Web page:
A tephra-dated record of palaeoenvironmental change since ~ 5,500 years ago from Lake Rotorua, North Island, New Zealand
Pickett, R. C. (2008). A tephra-dated record of palaeoenvironmental change since ~ 5,500 years ago from Lake Rotorua, North Island, New Zealand (Thesis, Master of Science (MSc)). The University of Waikato, Hamilton, New Zealand. Retrieved from http://hdl.handle.net/10289/2521
Permanent Research Commons link: http://hdl.handle.net/10289/2521
A palaeolimnological study was carried out on a high-resolution, 7.62 m-long core (RU188-07) from northern Lake Rotorua, North Island. The core consists predominantly of olive diatomaceous ooze, laminated in places, and contains five tephras including Tarawera (1886 A.D.), Kaharoa (c. 1314 A.D.), Taupo (c. 233 A.D.) and Whakatane (c. 5500 cal. years B.P.). The core terminated in Whakatane Tephra giving the sediment a maximum age of 5530 60 cal. years B.P. An age model for the sediment was developed using tephrochronology. Radiocarbon dates obtained on the sediment returned ages too old because of contamination by old CO2 or CH4, or both. Investigations carried out on the core included spectrophotometric, sedimentological and geochemical analyses, and diatom identifications, which provided a number of proxies from which inferences were made about lake history, catchment development, and palaeoclimate since c. 5500 cal. years B.P. The laminations, evident only in the upper, post-Kaharoa Tephra part of the record, comprise alternations of thin, dark, detrital deposits and pale, relatively fine-grained diatom assemblages. Sediment geochemistry indicates that the Rotorua catchment has undergone several changes since c. 5500 cal. years B.P., alternating between periods of variable and stable environmental conditions. Following the Whakatane and Waimihia eruptions and up to approximately 3000 cal. years B.P., the catchment surrounding Lake Rotorua was rather unstable. Fluctuations in many of the proxies during this period are likely to be associated with a variable climate with periods of storminess, coinciding with the establishment of ENSO conditions in New Zealand. A notable feature of the record is two phases of stability, the first following the Taupo eruption (from c. 1700 cal. years B.P. to c. 630 cal. years B.P.) and the second from c. 580 cal. years B.P. to c. 300 cal. years B.P. The latest, most significant event in the catchment history of Lake Rotorua was the settlement by Polynesians. M.S. McGlone implied from pollen profiles (from Holden's Bay) that initial settlement took place around the time of the Kaharoa eruption (c. 630 cal years B.P.; c. 1314 A.D.), but the sediment chemistry and erosion profiles obtained here, from the northern part of Lake Rotorua, indicate that although there may have been some early clearing in the northern catchment for tracks or buildings, large-scale clearing in the area probably did not occur until considerably later, c. 300 cal. years B.P. Also contained within the sediments are three layers of reworked tephric material that probably originate from the transfer of coarse grained tephra from shallow to deeper water during large storms at c. 1300 cal. years B.P, c. 520 cal. years B.P, and c. 220 cal. years B.P. Each event coincides with storm events inferred from records from Lake Tutira in eastern North Island. Because of Lake Rotorua's inland position, these inferred storm events probably represent only the largest cyclonic events (e.g. ex-tropical cyclones).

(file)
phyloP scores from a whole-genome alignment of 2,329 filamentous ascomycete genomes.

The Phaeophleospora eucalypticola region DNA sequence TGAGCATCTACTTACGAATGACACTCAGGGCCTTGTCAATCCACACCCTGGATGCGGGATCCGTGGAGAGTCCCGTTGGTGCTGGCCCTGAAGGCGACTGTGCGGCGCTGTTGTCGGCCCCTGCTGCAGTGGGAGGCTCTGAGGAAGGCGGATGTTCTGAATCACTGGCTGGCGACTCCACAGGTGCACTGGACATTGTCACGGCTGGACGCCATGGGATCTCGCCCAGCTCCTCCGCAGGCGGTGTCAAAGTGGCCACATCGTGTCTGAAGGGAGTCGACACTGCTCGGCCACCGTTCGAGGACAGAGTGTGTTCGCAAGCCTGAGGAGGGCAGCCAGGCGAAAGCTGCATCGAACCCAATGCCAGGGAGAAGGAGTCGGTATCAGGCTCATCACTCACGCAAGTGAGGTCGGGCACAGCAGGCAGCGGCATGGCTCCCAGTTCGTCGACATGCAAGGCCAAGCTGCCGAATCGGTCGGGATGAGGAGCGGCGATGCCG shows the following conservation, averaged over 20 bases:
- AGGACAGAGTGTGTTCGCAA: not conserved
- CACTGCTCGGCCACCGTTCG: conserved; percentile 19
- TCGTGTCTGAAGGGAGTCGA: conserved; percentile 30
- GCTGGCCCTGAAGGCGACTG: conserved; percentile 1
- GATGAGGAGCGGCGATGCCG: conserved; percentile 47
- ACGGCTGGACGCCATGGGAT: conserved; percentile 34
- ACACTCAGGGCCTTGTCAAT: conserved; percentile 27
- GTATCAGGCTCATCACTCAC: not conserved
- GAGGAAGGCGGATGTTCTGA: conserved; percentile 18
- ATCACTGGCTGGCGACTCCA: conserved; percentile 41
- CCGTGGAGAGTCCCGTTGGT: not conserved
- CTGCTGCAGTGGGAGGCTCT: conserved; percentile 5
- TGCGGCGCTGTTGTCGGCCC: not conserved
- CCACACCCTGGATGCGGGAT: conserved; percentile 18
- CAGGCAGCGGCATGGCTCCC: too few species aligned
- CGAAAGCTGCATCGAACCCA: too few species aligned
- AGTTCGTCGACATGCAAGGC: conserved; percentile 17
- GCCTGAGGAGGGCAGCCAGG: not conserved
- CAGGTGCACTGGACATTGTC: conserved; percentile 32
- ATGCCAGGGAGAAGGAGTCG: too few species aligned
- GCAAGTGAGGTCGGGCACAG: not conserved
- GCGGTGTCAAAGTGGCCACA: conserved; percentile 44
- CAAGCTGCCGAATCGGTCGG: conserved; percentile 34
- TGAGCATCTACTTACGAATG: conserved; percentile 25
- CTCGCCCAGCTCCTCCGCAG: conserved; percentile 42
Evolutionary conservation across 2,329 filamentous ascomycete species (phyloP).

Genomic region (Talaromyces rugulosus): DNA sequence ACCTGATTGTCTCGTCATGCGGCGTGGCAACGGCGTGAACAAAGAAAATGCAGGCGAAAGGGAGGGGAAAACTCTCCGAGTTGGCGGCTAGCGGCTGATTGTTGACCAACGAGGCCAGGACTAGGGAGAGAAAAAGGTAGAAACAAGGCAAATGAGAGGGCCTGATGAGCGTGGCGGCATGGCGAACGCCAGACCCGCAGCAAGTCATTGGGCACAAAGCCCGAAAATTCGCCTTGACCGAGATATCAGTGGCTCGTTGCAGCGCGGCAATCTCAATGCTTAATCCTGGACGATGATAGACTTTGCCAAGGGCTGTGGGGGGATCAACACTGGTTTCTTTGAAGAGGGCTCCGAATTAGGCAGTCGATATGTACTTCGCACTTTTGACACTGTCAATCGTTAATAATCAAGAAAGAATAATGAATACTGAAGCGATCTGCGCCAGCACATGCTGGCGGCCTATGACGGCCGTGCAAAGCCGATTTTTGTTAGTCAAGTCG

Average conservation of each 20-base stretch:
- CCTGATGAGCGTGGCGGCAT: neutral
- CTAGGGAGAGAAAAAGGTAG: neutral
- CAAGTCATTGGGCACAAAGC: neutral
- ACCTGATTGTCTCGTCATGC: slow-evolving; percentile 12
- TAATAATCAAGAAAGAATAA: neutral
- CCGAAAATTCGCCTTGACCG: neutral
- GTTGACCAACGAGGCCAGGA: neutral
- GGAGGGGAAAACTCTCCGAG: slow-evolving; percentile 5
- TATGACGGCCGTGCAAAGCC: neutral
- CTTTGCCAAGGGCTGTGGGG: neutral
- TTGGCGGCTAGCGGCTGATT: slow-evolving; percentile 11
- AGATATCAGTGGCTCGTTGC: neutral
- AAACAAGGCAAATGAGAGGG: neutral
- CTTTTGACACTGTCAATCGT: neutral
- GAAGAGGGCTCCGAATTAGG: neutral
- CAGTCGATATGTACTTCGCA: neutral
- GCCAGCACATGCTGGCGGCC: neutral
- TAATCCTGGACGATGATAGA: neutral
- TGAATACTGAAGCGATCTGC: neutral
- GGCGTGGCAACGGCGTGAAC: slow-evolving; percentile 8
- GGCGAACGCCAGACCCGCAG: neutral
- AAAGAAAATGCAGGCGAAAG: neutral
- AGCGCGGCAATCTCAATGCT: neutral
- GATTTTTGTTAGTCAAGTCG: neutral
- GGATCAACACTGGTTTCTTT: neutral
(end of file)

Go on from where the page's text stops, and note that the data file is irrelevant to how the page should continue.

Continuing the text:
The University of Waikato
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